Since returning to the U.S., Temple Project Haiti has grown to have between 20 to 30 active members, with around 10 of those members expressing interest in going to Haiti this upcoming spring break.
For the academic year the group has set a goal of raising $5,000 for the orphanage. Recently the group passed the $1,000 mark — mostly through bake sales and donations.
The group’s fundraising efforts go 100 percent toward the orphanage and none of the money is used to pay for travel to Haiti. All Project Haiti members must pay for plane tickets out of pocket; the group does this to maintain its status as a student organization on Main Campus, since Haiti is on the U.S. State Department’s Travel Warning list.
“We go as individuals, we can’t go as a group,” Echeverri said. “So we can’t say [the trip to Haiti] is part of the group’s purpose. It’s a decision every person has to make on their own.”
Echeverri works as a research assistant on Main Campus to make money to pay for her trip, while McDevit has support from her family and parish.
A fundraising event planned for this semester includes a clothing drive where used clothes will be collected and sorted through to see what can be donated to the children. The clothes that don’t fit the criteria will be resold money will go to the orphanage.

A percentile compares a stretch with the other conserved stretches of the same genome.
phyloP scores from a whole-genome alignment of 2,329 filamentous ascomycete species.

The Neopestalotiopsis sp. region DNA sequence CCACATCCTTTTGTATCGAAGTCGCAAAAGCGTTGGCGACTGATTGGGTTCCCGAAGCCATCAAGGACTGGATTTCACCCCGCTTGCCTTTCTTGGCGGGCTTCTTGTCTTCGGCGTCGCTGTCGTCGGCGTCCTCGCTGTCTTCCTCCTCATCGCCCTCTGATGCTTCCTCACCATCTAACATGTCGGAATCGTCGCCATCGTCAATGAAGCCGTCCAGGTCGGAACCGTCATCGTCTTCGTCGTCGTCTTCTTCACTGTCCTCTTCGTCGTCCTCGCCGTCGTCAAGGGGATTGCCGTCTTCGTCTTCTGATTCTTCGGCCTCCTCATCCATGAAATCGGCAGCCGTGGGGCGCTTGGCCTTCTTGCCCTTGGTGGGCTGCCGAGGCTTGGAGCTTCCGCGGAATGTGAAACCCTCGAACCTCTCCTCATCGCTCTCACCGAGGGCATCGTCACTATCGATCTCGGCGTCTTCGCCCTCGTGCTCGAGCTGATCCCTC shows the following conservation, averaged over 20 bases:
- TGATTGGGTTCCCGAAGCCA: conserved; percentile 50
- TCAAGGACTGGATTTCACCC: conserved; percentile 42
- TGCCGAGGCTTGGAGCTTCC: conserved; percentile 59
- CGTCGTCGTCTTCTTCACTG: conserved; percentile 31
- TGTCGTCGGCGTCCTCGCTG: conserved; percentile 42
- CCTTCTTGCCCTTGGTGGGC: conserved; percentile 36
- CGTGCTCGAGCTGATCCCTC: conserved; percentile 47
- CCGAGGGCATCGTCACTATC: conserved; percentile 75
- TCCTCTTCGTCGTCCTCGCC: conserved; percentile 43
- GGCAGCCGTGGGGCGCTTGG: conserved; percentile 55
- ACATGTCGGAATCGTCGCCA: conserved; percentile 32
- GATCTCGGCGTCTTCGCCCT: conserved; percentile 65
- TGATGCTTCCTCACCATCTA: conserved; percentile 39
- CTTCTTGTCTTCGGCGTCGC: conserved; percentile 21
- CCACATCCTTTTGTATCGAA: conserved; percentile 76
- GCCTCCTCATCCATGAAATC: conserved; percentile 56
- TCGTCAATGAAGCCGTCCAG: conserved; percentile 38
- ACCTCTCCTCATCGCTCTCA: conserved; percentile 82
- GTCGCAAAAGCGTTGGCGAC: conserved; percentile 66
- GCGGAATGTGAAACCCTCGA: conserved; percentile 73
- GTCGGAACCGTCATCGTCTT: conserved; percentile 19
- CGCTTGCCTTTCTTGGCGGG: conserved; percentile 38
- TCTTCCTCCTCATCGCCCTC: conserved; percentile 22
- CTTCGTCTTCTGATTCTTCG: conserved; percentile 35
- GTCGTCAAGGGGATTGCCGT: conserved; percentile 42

Artists for Haiti will be a silent art auction at which people will be able to bid on student-submitted work. All of the money raised will go directly to the orphanage.
Since the trip last spring, the orphanage has grown to house 18 children, and plans are being made to move into a bigger space that can fit 50 by March.
McDevitt will not be going on the trip in the spring because she will be studying abroad in Rome, but she hopes she can go in the summer by herself to lend a hand to the orphanage, she said.
“It was probably the most moving experience in my entire life,” McDevitt said. “The things you see there will definitely be there in your mind and heart — I know that sounds really cheesy but you can’t forget.”
Luis Fernando Rodriguez can be reached at email@example.com.